Boys With No Love
So good….back in my head all day – when it comes down to it you have great tunes and phrasing. Ezra Pound of all people: ‘What lasts is emotion.’ Andrew Greig Scottish writer and poet
'Brilliant songs...' Andy Donnelly The Celtic Show, CKUA Radio Network Edmonton, Alberta.
Jenny and the Cold Caller ‘One of the best songs ever written…’ Ricky Ross Deacon Blue
'Just perfect. His music does explore the darker side and doesn't gloss over anything and I think that's one reason I love the lyrics, the pace and the musicality, but I also feel he evokes the voice of Scott Walker and Nick Drake and there's a kind of forever young uncertainty and doubt that I find appealing. ' Martha Richler (aka Marf) Radio Winchcombe.
Layers of Blue ‘A wonderful late night song…’ Iain Anderson BBC Radio Scotland
Linger and Go ‘A masterpiece of songwriting…’ Tom Morton The Scotsman
Featured as one of her 'Me in 3' tracks on The Roddy Hart show, BBC Radio Scotland and in interview on Radio Croydon.
'I just love his voice... Mary Erskine (Me For Queen)
Oxford Street in the Blackout It gives you the feeling you’re walking through the streets (of joy) in the door openings…’
Rootstime Radio Belgium
I'm Watching Rosanna. ‘An insightful song....beautifully written and observed…’ Iain Anderson. BBC Radio Scotland
‘Gorgeous. I just love this song…’ Cherrie McIlwaine The Late Show BBC Radio Ulster
My Edinburgh Picture ‘A beautiful brilliant song…’ Ricky Ross Deacon Blue
'My favourite track from this evening's show. A very beautiful and moving song...'
Guest presenter Kathleen MacInnes on The Iain Anderson Show
The Traitor’s Kiss ‘A truly wonderful song. There’s perfection in that performance..’
Tom Morton, Radio Scotland
The Love Song of the Republic
'Could I also ask for a reprise of The Love Song of the Republic. I spent the whole of the Christmas and New Year period with that great riff rolling round my head. It's worn off now and my shakes have come back...' Penang listener on The Iain Anderson Show BBC Radio Scotland.
'What a great song...' Gary Clark (Danny Wilson)
‘A beautiful album in every respect…’ Stewart Cruickshank Senior Music Producer BBC Radio Scotland
‘Songs made to last. Delicate and full of diffident power…’
It’s an inspiring, emotional experience listening to this album. Because it retains the questioning, deep belief and eternal doubts I remember, matured in a hard, hard world. The cool delivery remains, somewhere between Al Stewart and Nick Drake, the unexpected guitar runs. The lyrics you can’t quite pin down, but which echo around your brain, shifting meaning, ornate yet direct, complex and with an overwhelming sense of Edinburgh in winter….’
Tom Morton The Scotsman
THE AUTOMATIC EYE Produced by David Scott
‘The production is gorgeous sounding as you would expect from the Pearlfisher’s David Scott…’
Mary Ann Kennedy BBC Radio Scotland
‘A beautiful song on today’s programme by David Heavenor called Dreaming Adam from his new album Fall. Swoon people…’ Sunday Morning with Ricky Ross BBC Radio Scotland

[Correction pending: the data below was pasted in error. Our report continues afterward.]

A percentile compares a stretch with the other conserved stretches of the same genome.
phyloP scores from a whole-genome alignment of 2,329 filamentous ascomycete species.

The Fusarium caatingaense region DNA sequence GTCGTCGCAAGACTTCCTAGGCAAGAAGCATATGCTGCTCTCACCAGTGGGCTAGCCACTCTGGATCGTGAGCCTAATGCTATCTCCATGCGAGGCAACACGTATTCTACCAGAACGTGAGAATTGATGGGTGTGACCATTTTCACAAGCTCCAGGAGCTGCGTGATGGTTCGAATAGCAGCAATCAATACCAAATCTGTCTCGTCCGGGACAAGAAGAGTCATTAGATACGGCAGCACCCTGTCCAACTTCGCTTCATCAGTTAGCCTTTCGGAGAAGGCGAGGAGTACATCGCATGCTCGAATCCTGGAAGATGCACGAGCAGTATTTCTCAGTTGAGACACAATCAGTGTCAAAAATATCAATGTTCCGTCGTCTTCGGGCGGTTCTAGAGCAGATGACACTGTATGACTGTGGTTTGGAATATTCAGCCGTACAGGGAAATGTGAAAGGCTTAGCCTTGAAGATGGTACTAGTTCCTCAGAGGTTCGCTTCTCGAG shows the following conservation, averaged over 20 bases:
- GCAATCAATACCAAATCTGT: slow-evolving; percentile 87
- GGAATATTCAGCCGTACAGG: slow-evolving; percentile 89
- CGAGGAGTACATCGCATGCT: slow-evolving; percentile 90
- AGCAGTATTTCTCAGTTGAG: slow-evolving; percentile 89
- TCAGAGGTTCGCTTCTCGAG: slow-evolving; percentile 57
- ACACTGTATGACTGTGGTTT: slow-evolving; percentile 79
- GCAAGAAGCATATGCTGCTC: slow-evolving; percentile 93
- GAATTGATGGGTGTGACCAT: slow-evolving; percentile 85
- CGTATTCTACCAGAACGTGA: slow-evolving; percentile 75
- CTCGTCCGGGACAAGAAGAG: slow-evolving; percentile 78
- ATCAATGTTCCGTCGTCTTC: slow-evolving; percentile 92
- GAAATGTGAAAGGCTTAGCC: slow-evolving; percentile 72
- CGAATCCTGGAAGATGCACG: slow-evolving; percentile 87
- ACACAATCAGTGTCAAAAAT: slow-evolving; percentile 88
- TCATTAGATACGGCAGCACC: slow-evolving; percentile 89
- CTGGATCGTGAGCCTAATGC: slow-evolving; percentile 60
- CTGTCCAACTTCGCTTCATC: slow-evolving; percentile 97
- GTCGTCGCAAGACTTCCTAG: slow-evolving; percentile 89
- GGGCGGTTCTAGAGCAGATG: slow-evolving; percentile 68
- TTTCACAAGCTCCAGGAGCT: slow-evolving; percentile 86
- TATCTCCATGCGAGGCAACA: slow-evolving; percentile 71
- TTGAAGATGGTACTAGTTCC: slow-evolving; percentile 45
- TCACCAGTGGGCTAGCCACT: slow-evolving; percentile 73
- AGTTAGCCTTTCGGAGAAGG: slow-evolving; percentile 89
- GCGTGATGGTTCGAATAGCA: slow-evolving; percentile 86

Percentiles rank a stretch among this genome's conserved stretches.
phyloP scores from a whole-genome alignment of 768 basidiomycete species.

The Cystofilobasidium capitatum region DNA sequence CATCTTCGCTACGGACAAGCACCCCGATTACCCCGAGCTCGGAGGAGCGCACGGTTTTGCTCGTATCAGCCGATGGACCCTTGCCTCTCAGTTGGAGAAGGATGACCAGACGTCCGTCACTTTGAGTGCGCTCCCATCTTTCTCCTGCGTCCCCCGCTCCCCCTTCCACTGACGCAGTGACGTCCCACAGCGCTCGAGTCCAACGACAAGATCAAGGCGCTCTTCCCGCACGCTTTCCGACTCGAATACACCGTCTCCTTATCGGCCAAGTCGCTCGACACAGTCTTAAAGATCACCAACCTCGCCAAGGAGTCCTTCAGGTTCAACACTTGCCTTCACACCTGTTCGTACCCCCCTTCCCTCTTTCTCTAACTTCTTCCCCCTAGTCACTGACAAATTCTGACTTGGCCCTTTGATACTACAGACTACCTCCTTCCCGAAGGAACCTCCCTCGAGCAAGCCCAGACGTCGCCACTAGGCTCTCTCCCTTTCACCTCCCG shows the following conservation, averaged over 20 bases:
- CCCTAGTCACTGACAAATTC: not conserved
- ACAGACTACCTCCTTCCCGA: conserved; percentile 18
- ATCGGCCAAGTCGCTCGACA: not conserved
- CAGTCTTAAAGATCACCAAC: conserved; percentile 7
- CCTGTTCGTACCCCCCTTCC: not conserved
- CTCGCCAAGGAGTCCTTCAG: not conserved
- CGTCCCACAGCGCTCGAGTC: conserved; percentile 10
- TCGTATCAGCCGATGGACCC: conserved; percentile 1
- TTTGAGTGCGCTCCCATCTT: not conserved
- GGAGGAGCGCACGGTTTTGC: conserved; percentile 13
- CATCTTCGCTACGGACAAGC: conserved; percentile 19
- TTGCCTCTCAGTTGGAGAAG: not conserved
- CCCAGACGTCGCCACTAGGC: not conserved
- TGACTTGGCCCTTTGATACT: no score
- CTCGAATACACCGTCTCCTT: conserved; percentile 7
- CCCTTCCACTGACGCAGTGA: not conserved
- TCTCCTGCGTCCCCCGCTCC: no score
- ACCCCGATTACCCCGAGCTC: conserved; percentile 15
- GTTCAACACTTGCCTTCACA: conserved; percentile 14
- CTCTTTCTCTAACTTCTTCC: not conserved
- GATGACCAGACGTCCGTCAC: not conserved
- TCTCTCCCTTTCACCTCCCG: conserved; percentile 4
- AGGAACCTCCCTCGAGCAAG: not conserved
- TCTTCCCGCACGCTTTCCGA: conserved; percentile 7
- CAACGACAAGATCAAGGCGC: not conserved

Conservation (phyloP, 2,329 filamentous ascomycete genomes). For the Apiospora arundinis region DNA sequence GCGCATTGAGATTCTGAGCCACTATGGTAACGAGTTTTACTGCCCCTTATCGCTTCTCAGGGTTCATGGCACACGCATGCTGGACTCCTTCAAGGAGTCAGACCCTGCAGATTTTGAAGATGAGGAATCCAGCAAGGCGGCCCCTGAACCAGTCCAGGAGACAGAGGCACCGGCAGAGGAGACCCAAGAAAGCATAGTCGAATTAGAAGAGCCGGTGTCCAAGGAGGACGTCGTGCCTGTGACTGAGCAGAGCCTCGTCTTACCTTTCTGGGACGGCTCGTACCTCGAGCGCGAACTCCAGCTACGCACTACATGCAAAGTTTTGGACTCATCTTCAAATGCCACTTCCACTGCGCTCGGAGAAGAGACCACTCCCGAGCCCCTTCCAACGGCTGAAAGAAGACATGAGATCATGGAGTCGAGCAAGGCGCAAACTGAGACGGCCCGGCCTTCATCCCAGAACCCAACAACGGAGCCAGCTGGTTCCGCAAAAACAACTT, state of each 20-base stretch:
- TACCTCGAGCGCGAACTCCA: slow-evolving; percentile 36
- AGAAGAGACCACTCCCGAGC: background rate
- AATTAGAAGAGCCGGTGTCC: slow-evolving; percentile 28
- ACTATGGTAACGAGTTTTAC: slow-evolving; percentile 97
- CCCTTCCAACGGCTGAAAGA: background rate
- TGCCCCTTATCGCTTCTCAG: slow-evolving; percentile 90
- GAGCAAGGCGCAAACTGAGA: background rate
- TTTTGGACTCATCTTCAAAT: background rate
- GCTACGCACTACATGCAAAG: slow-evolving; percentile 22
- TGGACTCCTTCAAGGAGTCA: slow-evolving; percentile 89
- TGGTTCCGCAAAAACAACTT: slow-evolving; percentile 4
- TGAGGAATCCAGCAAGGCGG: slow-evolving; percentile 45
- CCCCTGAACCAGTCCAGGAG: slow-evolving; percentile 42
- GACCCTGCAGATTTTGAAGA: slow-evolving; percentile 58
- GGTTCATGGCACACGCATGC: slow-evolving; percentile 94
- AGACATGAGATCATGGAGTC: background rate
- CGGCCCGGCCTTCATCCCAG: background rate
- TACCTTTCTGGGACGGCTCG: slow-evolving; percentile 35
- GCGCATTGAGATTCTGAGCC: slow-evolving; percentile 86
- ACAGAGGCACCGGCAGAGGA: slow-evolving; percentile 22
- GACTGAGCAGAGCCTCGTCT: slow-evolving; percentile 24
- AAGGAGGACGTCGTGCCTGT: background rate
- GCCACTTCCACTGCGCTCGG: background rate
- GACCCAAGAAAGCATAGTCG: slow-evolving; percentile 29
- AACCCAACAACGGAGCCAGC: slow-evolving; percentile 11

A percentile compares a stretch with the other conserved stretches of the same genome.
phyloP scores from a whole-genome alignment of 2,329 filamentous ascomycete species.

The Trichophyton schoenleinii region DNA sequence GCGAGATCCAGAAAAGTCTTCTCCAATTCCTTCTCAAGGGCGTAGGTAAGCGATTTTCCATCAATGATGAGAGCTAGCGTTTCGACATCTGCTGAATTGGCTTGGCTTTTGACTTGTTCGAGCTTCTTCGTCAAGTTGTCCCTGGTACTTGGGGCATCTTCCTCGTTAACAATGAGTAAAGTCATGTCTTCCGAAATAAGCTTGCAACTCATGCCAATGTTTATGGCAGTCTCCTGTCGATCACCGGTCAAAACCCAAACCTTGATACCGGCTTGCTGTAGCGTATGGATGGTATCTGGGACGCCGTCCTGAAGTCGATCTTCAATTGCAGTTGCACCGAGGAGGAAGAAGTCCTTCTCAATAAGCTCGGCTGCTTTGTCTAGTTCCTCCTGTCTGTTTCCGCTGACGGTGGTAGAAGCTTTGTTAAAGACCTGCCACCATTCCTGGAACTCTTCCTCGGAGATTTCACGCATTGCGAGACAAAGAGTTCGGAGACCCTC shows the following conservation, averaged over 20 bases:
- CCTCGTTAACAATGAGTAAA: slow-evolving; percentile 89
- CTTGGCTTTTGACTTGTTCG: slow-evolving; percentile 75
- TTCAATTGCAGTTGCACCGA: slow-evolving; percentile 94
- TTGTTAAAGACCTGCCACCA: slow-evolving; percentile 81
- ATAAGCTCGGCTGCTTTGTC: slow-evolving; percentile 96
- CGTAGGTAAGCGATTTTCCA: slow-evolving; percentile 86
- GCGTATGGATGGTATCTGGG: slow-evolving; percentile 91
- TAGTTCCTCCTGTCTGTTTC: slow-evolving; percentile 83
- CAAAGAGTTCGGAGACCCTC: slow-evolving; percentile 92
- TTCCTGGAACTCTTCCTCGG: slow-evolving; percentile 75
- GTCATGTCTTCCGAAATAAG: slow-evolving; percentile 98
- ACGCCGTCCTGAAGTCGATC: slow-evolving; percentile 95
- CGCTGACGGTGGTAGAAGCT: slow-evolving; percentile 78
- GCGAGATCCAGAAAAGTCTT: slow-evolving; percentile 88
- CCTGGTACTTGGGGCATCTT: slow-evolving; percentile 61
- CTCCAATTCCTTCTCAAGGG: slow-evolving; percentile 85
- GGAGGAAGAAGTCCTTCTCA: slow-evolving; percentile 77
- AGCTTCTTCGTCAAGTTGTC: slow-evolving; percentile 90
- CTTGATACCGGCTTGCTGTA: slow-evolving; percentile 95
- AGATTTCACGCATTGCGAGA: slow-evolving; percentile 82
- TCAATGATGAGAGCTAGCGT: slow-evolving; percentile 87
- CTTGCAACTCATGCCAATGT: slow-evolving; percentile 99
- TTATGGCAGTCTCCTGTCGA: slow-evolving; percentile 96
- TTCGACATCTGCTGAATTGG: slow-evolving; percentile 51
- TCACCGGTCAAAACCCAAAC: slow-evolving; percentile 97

‘Such insightful songs…’ Cherrie McIlwaine The Late Show l BBC Radio Ulster
Last time Andy Donnelly’s Celtic Show played David Heavenor I was in heaven and purchased a new CD! Lee Bale
Really lovely song. Very atmospheric. Really took me there (to Jamaica)
Cherrie McIlwaine BBC Radio Ulster
RACHEL WILL RISE Singer songwriter Rachel Ries comments on the song written about her
This really made me a bit tearful! very clear-eyed and close to the mark, what you wrote about me / the show / the shaking off. thanks for sending it on. I'm honoured to have inspired. I know that rare feeling - leaving a gig and feeling the blooming need to create. Such a good feeling.
Thanks again for coming to the gig and for listening with clear eyes and an open heart.
onward & upward! -Rachel
In Northern Towns Like These Lance Stone on the lines in the song:
Where the light on the river is much more forgiving than light on steel. '
Alistair McIntosh's writings: 'McIntosh is a wonderful writer and thinker who I’ve been enjoying recently. He was involved in a campaign to halt the construction of a superquarry in Harris a few yeas ago and brought over from Canada an indigenous native ‘warrior’ who helped with the campaign. McIntosh is basically writing about how spirituality is a more powerful weapon than weapons of iron and steel. As he looks out over Harris from the mountain where the quarry would have been he writes:
‘Hermits may have lived in these places, alone with God and nature: anchorites interceding in the ‘busy haunts of base mankind’, wielding axes no heavier than the breath of their song. Such is the warriorship necessary where steel is too blunt to cut the darkness, and where steel is much too unforgiving.’
Isn’t that weird? McIntosh would say that your lines came from the same place as his campaign. I love that song and somehow this has given it an extra dimension.